Your Sept. 19 editorial “47 percent” formed a premature conclusion about Mitt Romney. You questioned his fitness to lead because he truthfully stated privately, off the record to his supporters, that no matter what he does, 47 percent of Americans, many who are able-bodied yet receive government assistance in the form of welfare and food stamps, will continue to support President Obama.
Your editorial staff should be as passionate in criticizing the failed economic policies of the Obama Administration that are responsible for thousands of business closings, catastrophic job losses, shrinking wages, and a business climate in which millions of Americans have given up looking for jobs and dropped out of the work force, adding to the percentage of people who depend on government.
Regardless of your criticism of Mr. Romney, undecided voters should ask themselves whether they want four more years of President Obama's failed economic policies, or prefer a fiscally conservative, successful businessman who cares about them and has the proven ability to end this economic nightmare and make life better for all Americans.
He's in the 47% and holds on to hope
I'm one of the 47 percent Mitt Romney has abandoned. After working for 30 years as a purchasing manager for the same company, I became a victim of corporate mergers and downsizing.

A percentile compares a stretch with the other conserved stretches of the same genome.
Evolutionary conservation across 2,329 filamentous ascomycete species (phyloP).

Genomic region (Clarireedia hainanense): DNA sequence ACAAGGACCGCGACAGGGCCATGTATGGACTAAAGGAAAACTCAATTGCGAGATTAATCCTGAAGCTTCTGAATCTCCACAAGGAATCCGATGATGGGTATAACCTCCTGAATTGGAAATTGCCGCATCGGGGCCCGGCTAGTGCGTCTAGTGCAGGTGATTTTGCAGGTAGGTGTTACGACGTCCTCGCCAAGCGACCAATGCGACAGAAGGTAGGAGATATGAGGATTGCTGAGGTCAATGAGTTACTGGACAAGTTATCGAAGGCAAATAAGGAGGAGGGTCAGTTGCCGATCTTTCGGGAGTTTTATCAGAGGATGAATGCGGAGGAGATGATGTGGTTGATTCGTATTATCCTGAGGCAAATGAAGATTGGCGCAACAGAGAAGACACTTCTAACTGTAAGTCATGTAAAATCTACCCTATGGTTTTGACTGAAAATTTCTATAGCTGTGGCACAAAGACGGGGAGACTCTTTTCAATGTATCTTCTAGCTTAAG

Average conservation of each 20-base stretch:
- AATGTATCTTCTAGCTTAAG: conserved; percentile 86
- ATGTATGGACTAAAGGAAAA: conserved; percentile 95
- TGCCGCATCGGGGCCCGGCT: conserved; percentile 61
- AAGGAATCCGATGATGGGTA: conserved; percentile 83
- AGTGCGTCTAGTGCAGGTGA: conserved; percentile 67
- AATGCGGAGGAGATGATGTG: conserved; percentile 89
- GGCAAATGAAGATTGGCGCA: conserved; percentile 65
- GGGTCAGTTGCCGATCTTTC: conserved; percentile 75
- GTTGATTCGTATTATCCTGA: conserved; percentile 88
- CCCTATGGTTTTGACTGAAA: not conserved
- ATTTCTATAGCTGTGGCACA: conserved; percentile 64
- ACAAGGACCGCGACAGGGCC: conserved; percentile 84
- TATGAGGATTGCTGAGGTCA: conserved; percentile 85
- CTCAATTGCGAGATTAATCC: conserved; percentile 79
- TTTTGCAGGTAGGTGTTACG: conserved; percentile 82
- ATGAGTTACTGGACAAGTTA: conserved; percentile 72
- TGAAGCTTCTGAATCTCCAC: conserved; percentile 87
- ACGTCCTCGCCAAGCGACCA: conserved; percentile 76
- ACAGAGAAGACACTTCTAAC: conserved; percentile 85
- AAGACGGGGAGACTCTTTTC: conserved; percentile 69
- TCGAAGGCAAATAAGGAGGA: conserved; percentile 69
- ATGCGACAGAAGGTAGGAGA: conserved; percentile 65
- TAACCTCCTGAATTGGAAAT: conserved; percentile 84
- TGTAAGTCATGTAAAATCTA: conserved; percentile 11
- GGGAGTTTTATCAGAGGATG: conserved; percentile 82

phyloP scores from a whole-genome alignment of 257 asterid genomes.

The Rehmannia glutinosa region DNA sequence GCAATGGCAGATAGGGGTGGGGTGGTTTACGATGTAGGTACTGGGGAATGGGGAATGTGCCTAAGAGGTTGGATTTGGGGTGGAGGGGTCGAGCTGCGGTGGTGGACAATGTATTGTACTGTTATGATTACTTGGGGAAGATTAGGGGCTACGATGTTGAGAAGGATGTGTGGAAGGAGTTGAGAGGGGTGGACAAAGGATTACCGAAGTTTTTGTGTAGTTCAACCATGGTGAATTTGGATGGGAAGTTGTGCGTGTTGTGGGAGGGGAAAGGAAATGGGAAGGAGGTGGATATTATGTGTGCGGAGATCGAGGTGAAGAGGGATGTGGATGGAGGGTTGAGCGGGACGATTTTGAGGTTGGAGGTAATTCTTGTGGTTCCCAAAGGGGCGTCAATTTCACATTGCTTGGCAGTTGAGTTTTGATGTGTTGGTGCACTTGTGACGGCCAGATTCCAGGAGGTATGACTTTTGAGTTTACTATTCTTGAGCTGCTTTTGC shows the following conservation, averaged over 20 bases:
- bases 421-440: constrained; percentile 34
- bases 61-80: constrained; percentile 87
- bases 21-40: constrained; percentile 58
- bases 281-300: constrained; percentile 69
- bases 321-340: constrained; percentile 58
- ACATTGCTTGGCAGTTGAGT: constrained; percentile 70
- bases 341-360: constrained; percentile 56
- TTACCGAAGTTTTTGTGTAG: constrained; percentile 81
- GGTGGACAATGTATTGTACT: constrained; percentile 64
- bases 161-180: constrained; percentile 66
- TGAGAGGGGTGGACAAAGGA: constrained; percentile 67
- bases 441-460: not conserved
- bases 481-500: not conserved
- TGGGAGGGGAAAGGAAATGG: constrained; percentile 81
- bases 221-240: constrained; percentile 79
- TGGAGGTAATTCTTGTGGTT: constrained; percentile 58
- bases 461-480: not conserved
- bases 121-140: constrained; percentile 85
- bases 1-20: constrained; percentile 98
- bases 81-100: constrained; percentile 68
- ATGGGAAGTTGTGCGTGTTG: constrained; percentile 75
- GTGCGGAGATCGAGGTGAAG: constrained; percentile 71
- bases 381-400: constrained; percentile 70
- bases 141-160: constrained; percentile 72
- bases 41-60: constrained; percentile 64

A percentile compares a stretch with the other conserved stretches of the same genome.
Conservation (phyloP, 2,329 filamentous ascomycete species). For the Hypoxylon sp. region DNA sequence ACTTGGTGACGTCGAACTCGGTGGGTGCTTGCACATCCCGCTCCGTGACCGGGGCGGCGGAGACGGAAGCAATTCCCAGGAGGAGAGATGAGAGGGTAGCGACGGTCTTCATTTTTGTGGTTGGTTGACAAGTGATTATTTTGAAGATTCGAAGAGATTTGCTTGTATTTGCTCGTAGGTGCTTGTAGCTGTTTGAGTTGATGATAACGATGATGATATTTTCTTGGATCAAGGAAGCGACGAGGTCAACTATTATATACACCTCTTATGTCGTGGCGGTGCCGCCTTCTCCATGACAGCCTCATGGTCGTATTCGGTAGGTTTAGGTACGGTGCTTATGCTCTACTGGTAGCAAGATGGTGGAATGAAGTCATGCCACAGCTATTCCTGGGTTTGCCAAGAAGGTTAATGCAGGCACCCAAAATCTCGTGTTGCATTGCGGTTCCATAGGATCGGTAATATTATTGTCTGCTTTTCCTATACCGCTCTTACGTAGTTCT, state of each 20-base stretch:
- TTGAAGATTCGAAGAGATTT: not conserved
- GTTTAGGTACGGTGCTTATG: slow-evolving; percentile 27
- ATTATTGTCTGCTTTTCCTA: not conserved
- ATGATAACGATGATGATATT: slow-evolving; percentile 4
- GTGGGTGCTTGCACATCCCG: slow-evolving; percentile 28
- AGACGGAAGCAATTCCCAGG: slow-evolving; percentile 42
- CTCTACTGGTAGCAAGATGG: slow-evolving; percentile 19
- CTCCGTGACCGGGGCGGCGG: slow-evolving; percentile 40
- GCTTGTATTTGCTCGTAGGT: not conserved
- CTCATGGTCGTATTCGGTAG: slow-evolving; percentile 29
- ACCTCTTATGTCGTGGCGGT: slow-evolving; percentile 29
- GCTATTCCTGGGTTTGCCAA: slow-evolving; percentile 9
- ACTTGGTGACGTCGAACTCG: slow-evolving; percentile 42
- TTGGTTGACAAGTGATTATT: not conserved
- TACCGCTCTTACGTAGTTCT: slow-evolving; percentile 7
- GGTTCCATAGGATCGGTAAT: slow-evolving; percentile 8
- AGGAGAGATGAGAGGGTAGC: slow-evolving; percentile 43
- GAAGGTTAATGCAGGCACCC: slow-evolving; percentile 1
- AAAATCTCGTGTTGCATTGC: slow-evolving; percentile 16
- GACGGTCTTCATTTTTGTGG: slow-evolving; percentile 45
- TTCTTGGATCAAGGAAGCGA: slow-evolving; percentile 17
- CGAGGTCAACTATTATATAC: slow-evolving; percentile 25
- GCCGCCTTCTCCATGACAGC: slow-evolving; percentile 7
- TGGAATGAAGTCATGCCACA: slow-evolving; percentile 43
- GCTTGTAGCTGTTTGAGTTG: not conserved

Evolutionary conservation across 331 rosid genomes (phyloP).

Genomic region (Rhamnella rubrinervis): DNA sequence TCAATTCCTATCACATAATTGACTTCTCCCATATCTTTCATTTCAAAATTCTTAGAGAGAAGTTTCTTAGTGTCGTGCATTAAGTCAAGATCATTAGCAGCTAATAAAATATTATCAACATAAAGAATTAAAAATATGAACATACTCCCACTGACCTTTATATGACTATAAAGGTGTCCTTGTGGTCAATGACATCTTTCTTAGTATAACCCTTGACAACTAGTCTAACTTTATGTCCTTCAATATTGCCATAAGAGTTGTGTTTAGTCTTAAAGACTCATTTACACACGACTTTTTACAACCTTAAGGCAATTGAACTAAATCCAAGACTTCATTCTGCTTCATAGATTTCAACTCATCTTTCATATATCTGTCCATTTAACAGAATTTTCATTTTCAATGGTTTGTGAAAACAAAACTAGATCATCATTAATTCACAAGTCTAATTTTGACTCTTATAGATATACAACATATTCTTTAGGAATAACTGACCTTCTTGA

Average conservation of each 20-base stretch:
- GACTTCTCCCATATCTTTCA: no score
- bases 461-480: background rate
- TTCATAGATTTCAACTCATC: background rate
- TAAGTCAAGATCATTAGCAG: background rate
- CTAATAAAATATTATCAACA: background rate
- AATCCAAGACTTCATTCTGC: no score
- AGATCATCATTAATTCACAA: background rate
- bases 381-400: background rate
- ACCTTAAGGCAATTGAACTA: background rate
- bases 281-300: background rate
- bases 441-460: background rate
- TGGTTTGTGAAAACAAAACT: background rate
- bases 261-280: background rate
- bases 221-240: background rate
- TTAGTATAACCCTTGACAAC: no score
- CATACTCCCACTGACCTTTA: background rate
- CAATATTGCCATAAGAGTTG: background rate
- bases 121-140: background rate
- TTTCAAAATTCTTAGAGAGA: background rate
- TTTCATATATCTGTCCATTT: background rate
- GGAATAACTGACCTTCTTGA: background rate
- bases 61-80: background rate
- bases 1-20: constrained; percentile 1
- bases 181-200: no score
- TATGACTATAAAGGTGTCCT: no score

I receive unemployment benefits that will run out shortly. I've been looking for a full-time job but have not landed one.
But I do have the hope that President Obama used as his message in the 2008 presidential campaign. The trickle-down theory that the GOP advocates hasn't worked in my case.
Romney targeting only freeloaders
In response to the writer of the Oct. 3 Readers' Forum letter “A look at a man, 98, in the 47%”: Mitt Romney is not talking about people such as the writer’s father, who worked to contribute to the needs of his family and his country.
Mr. Romney is not referring to those who get unemployment benefits or welfare or food stamps and who are trying to find employment. He is talking about people who avoid work and single women who seem to make childbearing a career.
Our country no longer can sustain a population that wants to be taken care of.
What are we to do about people who by choice do not contribute and feel that they are not responsible for themselves, but that I am?
We fought the good fight for many years, but the well is dry.
What is there not to like about Romney?
Mitt Romney is a good person with strong Christian values. Although he was born into a wealthy family, he was raised to respect all people.
He is pro-life. He believes in the capitalist system that has made this country great, yet understands that poverty is unacceptable and that there needs to be a solution.
He recognizes the importance of reducing unemployment with meaningful jobs, but opposes government subsidies that encourage people not to work.
He is an accomplished businessman and was a strong governor. He is the person to turn this economy around. What is there not to like? He will be a great president.
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